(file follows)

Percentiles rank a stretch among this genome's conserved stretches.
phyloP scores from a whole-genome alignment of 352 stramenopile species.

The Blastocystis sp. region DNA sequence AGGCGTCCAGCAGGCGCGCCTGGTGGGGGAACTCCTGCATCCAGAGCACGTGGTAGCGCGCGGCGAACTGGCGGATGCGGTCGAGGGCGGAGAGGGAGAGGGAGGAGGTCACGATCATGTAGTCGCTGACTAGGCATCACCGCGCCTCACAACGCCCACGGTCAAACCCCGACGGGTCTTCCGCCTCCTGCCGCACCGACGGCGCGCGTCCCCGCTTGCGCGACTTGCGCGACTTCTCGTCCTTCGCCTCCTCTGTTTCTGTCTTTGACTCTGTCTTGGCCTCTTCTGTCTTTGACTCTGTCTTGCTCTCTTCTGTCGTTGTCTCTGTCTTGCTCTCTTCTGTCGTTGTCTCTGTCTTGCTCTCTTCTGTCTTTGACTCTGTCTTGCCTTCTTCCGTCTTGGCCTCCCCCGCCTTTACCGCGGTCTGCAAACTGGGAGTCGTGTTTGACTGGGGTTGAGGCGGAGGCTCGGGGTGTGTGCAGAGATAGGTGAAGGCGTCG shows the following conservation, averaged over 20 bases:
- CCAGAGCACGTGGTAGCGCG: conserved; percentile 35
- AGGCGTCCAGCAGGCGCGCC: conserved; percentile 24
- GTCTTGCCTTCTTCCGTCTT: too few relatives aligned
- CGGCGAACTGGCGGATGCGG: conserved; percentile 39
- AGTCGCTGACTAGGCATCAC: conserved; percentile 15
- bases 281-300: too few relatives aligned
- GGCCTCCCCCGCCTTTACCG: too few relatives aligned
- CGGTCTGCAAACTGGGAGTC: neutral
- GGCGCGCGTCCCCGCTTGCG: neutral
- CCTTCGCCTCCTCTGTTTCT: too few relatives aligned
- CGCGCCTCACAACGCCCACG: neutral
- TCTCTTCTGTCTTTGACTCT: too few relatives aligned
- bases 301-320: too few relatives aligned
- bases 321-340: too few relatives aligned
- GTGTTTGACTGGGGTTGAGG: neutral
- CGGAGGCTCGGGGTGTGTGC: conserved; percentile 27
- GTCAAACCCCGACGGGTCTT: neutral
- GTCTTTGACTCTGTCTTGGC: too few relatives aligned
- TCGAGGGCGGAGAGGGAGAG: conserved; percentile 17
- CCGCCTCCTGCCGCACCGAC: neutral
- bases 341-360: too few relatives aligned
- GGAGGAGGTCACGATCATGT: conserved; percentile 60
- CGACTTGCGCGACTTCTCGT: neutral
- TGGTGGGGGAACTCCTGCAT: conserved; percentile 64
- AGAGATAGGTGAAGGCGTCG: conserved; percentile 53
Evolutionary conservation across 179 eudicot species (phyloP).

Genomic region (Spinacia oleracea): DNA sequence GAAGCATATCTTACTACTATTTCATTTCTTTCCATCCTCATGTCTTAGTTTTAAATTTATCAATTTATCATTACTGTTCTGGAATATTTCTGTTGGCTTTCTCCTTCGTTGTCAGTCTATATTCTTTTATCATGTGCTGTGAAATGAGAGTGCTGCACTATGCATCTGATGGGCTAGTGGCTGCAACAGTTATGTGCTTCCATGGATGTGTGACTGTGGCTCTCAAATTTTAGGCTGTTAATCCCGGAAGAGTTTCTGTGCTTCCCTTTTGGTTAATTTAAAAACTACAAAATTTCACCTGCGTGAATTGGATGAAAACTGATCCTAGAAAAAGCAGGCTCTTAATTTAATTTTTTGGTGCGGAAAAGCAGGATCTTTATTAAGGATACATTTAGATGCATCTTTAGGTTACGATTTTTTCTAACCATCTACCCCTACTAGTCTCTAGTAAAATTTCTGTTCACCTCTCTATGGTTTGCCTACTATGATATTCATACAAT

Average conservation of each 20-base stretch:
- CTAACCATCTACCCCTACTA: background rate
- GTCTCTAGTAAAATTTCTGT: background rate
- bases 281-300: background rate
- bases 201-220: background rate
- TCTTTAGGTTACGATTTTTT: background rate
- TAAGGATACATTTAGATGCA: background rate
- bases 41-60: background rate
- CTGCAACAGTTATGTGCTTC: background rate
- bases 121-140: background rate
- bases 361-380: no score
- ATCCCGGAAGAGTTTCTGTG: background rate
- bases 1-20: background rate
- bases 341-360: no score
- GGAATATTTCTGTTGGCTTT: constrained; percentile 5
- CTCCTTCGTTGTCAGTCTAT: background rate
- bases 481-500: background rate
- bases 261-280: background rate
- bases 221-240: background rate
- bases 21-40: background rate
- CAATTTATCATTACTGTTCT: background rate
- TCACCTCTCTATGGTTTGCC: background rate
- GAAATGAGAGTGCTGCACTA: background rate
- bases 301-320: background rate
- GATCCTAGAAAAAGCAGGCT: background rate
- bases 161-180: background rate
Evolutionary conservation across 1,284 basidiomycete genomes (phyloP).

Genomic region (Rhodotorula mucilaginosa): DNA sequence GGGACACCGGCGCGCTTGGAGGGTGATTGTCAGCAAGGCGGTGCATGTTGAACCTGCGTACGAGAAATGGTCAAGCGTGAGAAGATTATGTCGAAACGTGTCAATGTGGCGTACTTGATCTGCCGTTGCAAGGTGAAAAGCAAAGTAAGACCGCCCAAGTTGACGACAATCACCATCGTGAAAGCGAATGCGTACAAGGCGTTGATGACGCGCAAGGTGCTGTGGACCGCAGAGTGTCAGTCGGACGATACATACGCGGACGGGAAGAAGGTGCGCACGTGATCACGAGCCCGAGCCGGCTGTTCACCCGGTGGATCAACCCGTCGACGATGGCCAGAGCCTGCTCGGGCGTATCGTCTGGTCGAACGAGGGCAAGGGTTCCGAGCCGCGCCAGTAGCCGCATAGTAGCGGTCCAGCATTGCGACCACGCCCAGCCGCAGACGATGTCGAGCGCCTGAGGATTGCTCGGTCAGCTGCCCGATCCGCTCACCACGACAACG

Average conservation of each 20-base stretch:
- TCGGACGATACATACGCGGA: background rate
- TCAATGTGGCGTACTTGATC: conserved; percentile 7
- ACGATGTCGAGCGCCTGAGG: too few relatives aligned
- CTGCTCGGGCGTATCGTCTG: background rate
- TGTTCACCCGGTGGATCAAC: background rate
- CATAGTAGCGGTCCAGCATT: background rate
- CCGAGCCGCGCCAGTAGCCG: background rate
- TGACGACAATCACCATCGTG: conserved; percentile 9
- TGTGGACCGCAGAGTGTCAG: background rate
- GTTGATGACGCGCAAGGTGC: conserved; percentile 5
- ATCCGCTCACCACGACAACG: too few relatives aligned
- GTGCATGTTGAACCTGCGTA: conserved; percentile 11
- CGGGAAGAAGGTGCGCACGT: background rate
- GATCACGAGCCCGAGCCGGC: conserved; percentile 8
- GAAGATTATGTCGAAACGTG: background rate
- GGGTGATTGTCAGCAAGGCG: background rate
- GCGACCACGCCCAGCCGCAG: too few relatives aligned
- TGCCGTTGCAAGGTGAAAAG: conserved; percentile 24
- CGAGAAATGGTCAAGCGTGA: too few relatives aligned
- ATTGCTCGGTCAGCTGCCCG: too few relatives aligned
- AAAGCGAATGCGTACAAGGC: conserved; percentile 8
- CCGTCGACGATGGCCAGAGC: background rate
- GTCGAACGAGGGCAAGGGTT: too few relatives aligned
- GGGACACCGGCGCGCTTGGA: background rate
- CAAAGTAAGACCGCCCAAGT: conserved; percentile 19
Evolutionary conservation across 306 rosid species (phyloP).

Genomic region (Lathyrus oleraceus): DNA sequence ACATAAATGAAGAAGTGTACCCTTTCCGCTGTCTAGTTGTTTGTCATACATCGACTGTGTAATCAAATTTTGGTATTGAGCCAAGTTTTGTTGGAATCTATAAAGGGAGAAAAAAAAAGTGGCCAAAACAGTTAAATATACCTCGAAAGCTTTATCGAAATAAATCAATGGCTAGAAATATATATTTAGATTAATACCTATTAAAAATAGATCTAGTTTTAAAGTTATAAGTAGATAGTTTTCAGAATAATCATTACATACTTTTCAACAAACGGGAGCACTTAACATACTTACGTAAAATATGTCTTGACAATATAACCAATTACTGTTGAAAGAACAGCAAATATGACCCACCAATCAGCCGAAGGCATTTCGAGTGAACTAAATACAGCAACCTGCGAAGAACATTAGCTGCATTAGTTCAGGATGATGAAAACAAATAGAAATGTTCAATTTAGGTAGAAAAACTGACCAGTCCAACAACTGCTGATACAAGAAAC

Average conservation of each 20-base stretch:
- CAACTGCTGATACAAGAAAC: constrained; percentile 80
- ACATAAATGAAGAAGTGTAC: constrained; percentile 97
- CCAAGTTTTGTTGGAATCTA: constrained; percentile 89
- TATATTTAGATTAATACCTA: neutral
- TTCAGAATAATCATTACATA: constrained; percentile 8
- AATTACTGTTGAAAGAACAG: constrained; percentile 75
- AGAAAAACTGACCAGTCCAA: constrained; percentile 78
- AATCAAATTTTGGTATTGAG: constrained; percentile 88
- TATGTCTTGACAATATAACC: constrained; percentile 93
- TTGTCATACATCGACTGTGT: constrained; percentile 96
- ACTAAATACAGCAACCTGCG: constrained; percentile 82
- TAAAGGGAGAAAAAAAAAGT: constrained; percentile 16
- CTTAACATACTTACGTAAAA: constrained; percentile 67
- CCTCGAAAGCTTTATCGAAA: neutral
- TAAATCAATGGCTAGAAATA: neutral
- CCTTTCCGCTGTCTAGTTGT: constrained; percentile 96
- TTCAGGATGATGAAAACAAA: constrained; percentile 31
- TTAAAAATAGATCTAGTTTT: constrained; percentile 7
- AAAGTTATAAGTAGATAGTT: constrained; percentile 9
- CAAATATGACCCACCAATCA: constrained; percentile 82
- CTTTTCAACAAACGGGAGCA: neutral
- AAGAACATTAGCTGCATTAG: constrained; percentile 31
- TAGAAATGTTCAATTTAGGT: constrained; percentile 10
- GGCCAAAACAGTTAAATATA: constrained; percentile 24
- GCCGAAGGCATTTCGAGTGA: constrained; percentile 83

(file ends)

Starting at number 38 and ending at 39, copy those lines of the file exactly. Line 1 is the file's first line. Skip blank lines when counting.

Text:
- bases 41-60: background rate
- CTGCAACAGTTATGTGCTTC: background rate